Our Jerusalem bible translation sadly looses the impact of this great clash between light and dark by sentimentalising the next part of the story where we are told that the prophet wrote of “A leader who will shepherd my people Israel”. In the Greek original the word is ‘govern’, literally to assume hegemony over the nation, and was thus clearly a deliberate threat to Herod and his offspring and their power. Moreover, Herod does not ask the magi the ‘exact date’ of the appearance of the star, he asks when the ‘kairos’ – God’s in-breaking into human life – would occur. In other words, Herod recognised exactly the degree of threat posed by this baby and all that he stood for. This is made even clearer by the actions of the magi who greet Jesus not, as our text says, by kneeling to him, but rather by the full prostration, the proskunesis performed to the Great King. Literally, they worshipped him as God, and they returned home by a different way, deliberately snubbing the monarch in whose territory they were staying. Herod is shown to be redundant, and though we shall have the massacre of innocents, a parallel to the tyrant Pharaoh in the time of Moses, he will also draw the link between Jesus and Moses. Moses, the one who redeemed his nation from slavery in Egypt and Jesus, the saviour of the world. Our gospel then is very far from a pretty crib scene. It is a determined piece of political propaganda in which Matthew unreservedly lays all his cards on the table, telling the world precisely who it has received in the birth of the infant Jesus.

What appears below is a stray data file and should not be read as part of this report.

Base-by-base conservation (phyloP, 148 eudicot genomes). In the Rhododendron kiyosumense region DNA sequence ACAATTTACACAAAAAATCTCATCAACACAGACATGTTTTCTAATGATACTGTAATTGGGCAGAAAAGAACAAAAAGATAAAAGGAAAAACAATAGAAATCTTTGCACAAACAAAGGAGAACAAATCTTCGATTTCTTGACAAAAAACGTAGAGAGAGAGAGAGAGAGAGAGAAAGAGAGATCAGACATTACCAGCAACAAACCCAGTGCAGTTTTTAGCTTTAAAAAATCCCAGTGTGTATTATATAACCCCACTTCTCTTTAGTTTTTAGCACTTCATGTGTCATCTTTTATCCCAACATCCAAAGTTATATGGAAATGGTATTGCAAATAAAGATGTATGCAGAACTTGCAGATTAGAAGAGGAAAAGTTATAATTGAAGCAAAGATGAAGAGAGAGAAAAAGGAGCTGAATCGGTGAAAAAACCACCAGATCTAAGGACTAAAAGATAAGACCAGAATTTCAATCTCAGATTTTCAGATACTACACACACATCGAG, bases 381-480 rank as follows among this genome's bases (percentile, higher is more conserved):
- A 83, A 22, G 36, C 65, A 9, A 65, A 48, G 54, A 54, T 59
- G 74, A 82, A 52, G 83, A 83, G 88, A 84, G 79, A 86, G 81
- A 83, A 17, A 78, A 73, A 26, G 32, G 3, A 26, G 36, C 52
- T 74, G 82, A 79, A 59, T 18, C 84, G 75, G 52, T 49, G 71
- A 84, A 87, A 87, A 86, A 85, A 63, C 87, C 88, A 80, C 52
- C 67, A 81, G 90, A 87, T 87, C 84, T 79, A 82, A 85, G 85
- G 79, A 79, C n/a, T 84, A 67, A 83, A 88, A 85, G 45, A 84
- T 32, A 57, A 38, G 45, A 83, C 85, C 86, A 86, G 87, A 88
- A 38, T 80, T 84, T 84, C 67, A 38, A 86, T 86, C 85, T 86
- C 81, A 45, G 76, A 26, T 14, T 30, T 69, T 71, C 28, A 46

It can be no surprise that this great motif of light and illumination, or Epiphany would be such a powerful theme in early Christian literature. St John in his later gospel and letters would develop the theme of Jesus as the ‘light’ and well before the gospels were written St Paul would develop it too. In his Letter to the Ephesians (3:2-3.5-6) he would say that it was ‘by a revelation that I was given the knowledge of the mystery’ of God’s self-gift to the world in Christ, and he will proclaim that this unfolding mystery is now not for the Jews alone, but intended for pagans too, and that this means that God intends us all to be one. As the Greek text has it: “joint heirs” – a joint body and joint sharers of the promise in Christ. Truly, we are the illumined ones, those to whom the Epiphany or showing forth of God as man is revealed.

We are foreigners seeking the light